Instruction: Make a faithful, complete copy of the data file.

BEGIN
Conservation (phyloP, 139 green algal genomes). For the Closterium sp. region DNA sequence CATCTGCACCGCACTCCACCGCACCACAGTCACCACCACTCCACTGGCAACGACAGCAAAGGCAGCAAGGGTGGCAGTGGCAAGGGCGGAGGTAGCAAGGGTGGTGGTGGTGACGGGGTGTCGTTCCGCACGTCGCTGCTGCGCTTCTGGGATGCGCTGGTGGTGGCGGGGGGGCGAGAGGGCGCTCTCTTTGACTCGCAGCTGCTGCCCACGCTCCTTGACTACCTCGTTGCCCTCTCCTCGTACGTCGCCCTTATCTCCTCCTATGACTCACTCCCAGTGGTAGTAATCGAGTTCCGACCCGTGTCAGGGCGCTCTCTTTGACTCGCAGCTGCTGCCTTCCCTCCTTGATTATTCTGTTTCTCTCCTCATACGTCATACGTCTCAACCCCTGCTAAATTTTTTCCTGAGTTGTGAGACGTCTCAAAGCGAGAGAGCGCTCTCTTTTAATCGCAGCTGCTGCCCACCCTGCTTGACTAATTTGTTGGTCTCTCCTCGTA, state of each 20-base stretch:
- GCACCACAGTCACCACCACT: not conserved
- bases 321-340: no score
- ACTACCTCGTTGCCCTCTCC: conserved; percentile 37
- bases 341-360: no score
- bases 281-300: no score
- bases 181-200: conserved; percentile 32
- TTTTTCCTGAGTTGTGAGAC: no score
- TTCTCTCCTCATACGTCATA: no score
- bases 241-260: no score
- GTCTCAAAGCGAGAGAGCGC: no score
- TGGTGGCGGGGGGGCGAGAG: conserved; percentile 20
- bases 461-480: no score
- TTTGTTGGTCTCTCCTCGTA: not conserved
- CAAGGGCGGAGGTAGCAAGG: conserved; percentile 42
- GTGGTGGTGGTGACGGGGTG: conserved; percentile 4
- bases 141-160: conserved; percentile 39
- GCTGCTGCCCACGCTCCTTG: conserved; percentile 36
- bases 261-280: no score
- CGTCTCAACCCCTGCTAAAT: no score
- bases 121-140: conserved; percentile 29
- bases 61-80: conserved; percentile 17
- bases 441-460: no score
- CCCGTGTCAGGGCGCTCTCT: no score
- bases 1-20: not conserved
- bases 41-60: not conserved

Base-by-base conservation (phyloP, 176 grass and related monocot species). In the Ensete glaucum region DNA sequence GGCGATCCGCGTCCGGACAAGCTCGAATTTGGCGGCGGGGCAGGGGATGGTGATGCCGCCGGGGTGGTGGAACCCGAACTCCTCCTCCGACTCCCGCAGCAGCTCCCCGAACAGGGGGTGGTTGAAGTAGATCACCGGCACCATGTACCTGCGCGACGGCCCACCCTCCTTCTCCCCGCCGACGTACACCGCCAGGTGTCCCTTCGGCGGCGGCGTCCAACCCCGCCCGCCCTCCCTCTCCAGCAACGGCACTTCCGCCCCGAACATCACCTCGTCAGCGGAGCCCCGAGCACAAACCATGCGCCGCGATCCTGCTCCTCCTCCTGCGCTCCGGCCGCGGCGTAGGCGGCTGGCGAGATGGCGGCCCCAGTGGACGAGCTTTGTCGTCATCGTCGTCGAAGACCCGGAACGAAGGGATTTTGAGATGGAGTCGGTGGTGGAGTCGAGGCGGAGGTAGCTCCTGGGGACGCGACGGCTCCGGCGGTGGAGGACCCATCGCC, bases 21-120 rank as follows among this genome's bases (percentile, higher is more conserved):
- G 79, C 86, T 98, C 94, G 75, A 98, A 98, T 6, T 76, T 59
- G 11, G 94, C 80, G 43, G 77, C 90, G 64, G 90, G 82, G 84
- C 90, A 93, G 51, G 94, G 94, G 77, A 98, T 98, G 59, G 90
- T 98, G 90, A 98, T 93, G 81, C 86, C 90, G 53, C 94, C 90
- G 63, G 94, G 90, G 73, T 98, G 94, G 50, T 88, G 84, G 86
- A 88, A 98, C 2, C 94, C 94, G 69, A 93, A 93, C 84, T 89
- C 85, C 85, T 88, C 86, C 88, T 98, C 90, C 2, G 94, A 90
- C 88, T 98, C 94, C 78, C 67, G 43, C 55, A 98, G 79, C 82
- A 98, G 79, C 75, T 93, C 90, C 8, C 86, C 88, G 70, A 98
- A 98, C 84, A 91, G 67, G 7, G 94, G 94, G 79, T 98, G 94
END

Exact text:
Conservation (phyloP, 139 green algal genomes). For the Closterium sp. region DNA sequence CATCTGCACCGCACTCCACCGCACCACAGTCACCACCACTCCACTGGCAACGACAGCAAAGGCAGCAAGGGTGGCAGTGGCAAGGGCGGAGGTAGCAAGGGTGGTGGTGGTGACGGGGTGTCGTTCCGCACGTCGCTGCTGCGCTTCTGGGATGCGCTGGTGGTGGCGGGGGGGCGAGAGGGCGCTCTCTTTGACTCGCAGCTGCTGCCCACGCTCCTTGACTACCTCGTTGCCCTCTCCTCGTACGTCGCCCTTATCTCCTCCTATGACTCACTCCCAGTGGTAGTAATCGAGTTCCGACCCGTGTCAGGGCGCTCTCTTTGACTCGCAGCTGCTGCCTTCCCTCCTTGATTATTCTGTTTCTCTCCTCATACGTCATACGTCTCAACCCCTGCTAAATTTTTTCCTGAGTTGTGAGACGTCTCAAAGCGAGAGAGCGCTCTCTTTTAATCGCAGCTGCTGCCCACCCTGCTTGACTAATTTGTTGGTCTCTCCTCGTA, state of each 20-base stretch:
- GCACCACAGTCACCACCACT: not conserved
- bases 321-340: no score
- ACTACCTCGTTGCCCTCTCC: conserved; percentile 37
- bases 341-360: no score
- bases 281-300: no score
- bases 181-200: conserved; percentile 32
- TTTTTCCTGAGTTGTGAGAC: no score
- TTCTCTCCTCATACGTCATA: no score
- bases 241-260: no score
- GTCTCAAAGCGAGAGAGCGC: no score
- TGGTGGCGGGGGGGCGAGAG: conserved; percentile 20
- bases 461-480: no score
- TTTGTTGGTCTCTCCTCGTA: not conserved
- CAAGGGCGGAGGTAGCAAGG: conserved; percentile 42
- GTGGTGGTGGTGACGGGGTG: conserved; percentile 4
- bases 141-160: conserved; percentile 39
- GCTGCTGCCCACGCTCCTTG: conserved; percentile 36
- bases 261-280: no score
- CGTCTCAACCCCTGCTAAAT: no score
- bases 121-140: conserved; percentile 29
- bases 61-80: conserved; percentile 17
- bases 441-460: no score
- CCCGTGTCAGGGCGCTCTCT: no score
- bases 1-20: not conserved
- bases 41-60: not conserved

Base-by-base conservation (phyloP, 176 grass and related monocot species). In the Ensete glaucum region DNA sequence GGCGATCCGCGTCCGGACAAGCTCGAATTTGGCGGCGGGGCAGGGGATGGTGATGCCGCCGGGGTGGTGGAACCCGAACTCCTCCTCCGACTCCCGCAGCAGCTCCCCGAACAGGGGGTGGTTGAAGTAGATCACCGGCACCATGTACCTGCGCGACGGCCCACCCTCCTTCTCCCCGCCGACGTACACCGCCAGGTGTCCCTTCGGCGGCGGCGTCCAACCCCGCCCGCCCTCCCTCTCCAGCAACGGCACTTCCGCCCCGAACATCACCTCGTCAGCGGAGCCCCGAGCACAAACCATGCGCCGCGATCCTGCTCCTCCTCCTGCGCTCCGGCCGCGGCGTAGGCGGCTGGCGAGATGGCGGCCCCAGTGGACGAGCTTTGTCGTCATCGTCGTCGAAGACCCGGAACGAAGGGATTTTGAGATGGAGTCGGTGGTGGAGTCGAGGCGGAGGTAGCTCCTGGGGACGCGACGGCTCCGGCGGTGGAGGACCCATCGCC, bases 21-120 rank as follows among this genome's bases (percentile, higher is more conserved):
- G 79, C 86, T 98, C 94, G 75, A 98, A 98, T 6, T 76, T 59
- G 11, G 94, C 80, G 43, G 77, C 90, G 64, G 90, G 82, G 84
- C 90, A 93, G 51, G 94, G 94, G 77, A 98, T 98, G 59, G 90
- T 98, G 90, A 98, T 93, G 81, C 86, C 90, G 53, C 94, C 90
- G 63, G 94, G 90, G 73, T 98, G 94, G 50, T 88, G 84, G 86
- A 88, A 98, C 2, C 94, C 94, G 69, A 93, A 93, C 84, T 89
- C 85, C 85, T 88, C 86, C 88, T 98, C 90, C 2, G 94, A 90
- C 88, T 98, C 94, C 78, C 67, G 43, C 55, A 98, G 79, C 82
- A 98, G 79, C 75, T 93, C 90, C 8, C 86, C 88, G 70, A 98
- A 98, C 84, A 91, G 67, G 7, G 94, G 94, G 79, T 98, G 94